Rollo May carved out his career in the field of existential psychotherapy; however, he continued to explore the visual arts throughout his life, documenting his travels across continents through the medium of painting and drawing in search of his Beautiful muse and her relationship to the meaning of life. A whole chapter is devoted to colour plates of his accomplished pastels and watercolours:
They began with that historic drawing of poppies which meant so much because it was the opening of new worlds to me.
Painting is not something done chiefly with a brush and some colours. It is, rather, a way of seeing the world … One’s actual painting is done inside one’s imagination and it is a function of how the individual relates to the world. The threadbare story of the blind men feeling the elephant and saying it is like a rope, a piece of leather, a rug and so on, is true on a more profound level. Each of us sees the world as an individual, alone, caught up in a vast maelstrom; but by our culture, we learn to communicate with our fellow human beings. Poetry, dancing, painting and other arts are all ways of communciating. The philosopher Kant said we not only see the world but the world conforms to our way of seeing it. This is certainly true in the field of art.
The contribution of art is that, in our threescore and ten years on this planet, we are enabled to share, to give to each other, to communicate, to love the world and, in the broad sense, to love each other. This will sound strange to those who think the world is a cold mass of whirling star dust but not to those who can form their world in communication by whatever beauty they can see and experience.
The anxiety in creating—which we see most clearly in persons like Alberto Giacometti [Swiss Surrealist sculptor] or Michelangelo or Beethoven—is overcome by playing … this playing (which may also be hard work) is our human way of overcoming the dualism—finite and infinite—in producing a work of art. The art unites both of these. The world becomes lonely no more, for one experiences being an integral part of it.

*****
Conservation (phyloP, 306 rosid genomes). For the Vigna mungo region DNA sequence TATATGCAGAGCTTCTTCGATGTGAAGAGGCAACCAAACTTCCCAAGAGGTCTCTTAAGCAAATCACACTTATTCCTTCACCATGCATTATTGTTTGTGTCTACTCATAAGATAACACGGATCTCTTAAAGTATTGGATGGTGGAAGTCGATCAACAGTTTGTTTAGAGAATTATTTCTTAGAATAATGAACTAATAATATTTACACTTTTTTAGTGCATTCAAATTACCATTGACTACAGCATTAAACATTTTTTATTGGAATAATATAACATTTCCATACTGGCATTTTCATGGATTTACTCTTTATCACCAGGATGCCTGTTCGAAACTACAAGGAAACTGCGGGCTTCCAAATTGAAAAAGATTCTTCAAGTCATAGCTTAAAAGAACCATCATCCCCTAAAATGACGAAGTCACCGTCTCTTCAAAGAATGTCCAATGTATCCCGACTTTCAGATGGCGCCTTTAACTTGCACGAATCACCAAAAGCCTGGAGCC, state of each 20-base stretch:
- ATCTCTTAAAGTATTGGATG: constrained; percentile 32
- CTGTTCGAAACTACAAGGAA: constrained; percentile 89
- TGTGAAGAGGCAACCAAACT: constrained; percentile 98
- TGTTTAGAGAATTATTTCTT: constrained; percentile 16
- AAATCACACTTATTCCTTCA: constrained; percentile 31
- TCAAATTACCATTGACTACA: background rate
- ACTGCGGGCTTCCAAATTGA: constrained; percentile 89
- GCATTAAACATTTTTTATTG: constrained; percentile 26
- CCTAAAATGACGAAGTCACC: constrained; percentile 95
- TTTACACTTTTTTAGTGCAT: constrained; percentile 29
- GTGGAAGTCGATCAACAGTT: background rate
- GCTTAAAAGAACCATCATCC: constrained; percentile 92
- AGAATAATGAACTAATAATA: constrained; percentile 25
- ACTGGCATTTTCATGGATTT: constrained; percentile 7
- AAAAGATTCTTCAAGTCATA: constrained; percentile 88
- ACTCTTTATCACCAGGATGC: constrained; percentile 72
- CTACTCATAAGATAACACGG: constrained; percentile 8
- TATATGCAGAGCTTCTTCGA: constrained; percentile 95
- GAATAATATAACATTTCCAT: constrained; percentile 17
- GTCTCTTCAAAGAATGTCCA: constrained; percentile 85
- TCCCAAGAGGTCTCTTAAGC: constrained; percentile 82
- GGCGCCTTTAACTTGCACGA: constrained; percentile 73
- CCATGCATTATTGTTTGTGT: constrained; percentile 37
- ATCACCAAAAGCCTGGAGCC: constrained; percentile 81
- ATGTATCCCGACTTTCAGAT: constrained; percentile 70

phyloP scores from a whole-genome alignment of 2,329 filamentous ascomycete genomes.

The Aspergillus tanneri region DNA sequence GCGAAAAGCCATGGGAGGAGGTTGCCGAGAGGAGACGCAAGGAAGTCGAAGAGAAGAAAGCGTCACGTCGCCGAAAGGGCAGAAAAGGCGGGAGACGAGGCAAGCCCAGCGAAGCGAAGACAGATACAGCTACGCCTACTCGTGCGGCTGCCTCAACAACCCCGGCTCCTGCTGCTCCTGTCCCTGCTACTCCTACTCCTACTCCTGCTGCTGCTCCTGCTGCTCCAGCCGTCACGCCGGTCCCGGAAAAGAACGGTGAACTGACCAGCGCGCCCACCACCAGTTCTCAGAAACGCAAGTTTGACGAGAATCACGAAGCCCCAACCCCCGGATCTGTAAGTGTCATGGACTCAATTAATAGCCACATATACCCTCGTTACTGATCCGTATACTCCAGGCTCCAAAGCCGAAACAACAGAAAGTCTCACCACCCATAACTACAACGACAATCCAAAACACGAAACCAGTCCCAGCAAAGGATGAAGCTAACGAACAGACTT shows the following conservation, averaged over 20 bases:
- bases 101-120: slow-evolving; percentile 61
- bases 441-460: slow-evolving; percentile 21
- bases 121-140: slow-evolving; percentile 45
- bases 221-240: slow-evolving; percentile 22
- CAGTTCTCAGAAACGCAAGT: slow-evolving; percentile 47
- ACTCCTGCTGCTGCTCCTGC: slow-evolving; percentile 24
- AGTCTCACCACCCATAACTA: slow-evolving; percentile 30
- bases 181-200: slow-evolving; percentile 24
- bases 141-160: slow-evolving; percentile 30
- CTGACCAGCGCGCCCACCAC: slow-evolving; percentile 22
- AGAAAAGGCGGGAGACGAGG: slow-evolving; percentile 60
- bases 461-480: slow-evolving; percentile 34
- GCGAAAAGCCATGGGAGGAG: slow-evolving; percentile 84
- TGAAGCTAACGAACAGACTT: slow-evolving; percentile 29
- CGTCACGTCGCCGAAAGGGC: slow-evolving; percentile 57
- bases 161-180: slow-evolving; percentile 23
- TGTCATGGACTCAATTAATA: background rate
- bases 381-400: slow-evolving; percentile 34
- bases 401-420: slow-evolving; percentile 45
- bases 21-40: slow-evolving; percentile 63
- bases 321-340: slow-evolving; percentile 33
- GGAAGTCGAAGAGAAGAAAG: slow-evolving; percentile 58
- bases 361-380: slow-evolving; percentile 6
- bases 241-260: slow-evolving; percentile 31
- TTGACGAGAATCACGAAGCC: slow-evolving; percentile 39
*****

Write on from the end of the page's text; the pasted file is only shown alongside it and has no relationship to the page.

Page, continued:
Possibly my most favourite chapter in this exquisite journal of self-discovery concerns Rollo May’s critique of the human mind and the process it undergoes in the creative act, arguing that “the ability to create is essentially the ability to find form in chaos, to create form where there is only formlessness”:
Beauty reveals a form in the universe—the harmony of the spheres, as Kepler called it. It is a form which is the circling of the planets. It is a form which is felt in the curves and balance of our own bodies. And it is present especially in the way we see the world, for we form the world in the very act of perceiving it. The imagination to do this is one of the elements that makes us human beings.
Interestingly, Rollo May was a practitioner of transcendental meditation and found the technique to be beneficial in the treatment of anxiety; nevertheless, such was its calming effects on the mind, it had disastrous consequences for his artistic work:
There is a danger in erasing chaos too easily, for it then takes away one’s stimulation. Several years ago, I took the training for transcendental meditation. I have always been interesting in meditating and have done it more or less on my own. When I finished that course and my mantra was given to me, I was instructed to meditate twenty minutes in the morning as soon as I woke up and twenty minutes at four or five o’clock in the afternoon. So I, being an obedient soul, started out doing that. I found that after meditating I would go to my desk in my studio and sit there to write. And nothing would come. Everything was so peaceful, so harmonious; I was blissed out. And I had to realize through harsh experience that the secret of being a writer is to go to your desk with your mind full of chaos, full of formlessness—formlessness of the night before, formlessness which threatens you, changes you.
The essence of a writer is that out of this chaos, through struggle or joy or grief—through trying a dozen or perhaps a hundred ways in rewriting—one finally get’s one’s ideas into some kind of form. So I learned I had to meditate with discretion in the early morning in order not to lose the chaos and to choose those times when I had finished the day’s work and was ready to be blissed out with pleasure.
Haunted by his alpine travels, Rollo May revisits Europe some years later, this time on a road trip through the foothills of the French Alps toward Chamonix and Mount Blanc. Again, he is filled with awe and wonder at the magnificent landscapes lain out before him and the profound feelings they evoke: